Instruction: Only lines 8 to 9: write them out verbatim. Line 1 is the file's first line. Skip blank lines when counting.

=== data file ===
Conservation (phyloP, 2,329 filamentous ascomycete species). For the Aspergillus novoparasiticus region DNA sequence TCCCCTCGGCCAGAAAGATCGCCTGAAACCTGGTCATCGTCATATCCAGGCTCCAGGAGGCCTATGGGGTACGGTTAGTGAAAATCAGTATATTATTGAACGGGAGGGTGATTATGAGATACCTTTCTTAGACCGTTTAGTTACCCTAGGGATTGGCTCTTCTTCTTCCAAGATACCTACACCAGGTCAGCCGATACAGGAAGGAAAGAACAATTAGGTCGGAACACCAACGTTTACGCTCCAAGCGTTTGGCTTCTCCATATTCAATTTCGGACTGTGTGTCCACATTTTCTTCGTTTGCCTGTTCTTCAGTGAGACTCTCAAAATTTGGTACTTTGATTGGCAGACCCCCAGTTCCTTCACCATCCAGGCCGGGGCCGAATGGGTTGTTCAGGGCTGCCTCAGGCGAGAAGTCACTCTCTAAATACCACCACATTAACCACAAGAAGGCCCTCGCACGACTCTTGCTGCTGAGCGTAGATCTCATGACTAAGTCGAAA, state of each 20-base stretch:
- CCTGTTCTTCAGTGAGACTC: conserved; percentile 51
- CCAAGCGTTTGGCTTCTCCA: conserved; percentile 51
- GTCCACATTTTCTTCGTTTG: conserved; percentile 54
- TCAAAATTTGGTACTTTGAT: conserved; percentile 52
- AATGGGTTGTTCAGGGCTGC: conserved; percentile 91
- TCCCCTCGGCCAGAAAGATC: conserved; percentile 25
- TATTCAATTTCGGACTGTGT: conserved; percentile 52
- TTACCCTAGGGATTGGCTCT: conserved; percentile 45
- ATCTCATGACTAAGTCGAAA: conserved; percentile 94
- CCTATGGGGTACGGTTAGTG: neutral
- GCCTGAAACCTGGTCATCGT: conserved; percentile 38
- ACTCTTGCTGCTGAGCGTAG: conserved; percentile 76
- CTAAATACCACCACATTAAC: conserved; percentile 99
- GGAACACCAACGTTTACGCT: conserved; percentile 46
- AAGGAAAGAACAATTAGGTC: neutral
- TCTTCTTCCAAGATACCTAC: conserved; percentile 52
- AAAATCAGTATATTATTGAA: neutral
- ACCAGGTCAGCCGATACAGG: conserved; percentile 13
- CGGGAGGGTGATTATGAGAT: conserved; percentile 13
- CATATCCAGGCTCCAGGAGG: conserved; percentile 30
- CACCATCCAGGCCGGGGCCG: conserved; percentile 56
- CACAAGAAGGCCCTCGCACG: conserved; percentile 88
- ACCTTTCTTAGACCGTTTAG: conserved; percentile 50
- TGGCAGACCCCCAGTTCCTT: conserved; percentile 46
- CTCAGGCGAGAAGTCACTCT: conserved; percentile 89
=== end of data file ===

- TATTCAATTTCGGACTGTGT: conserved; percentile 52
- TTACCCTAGGGATTGGCTCT: conserved; percentile 45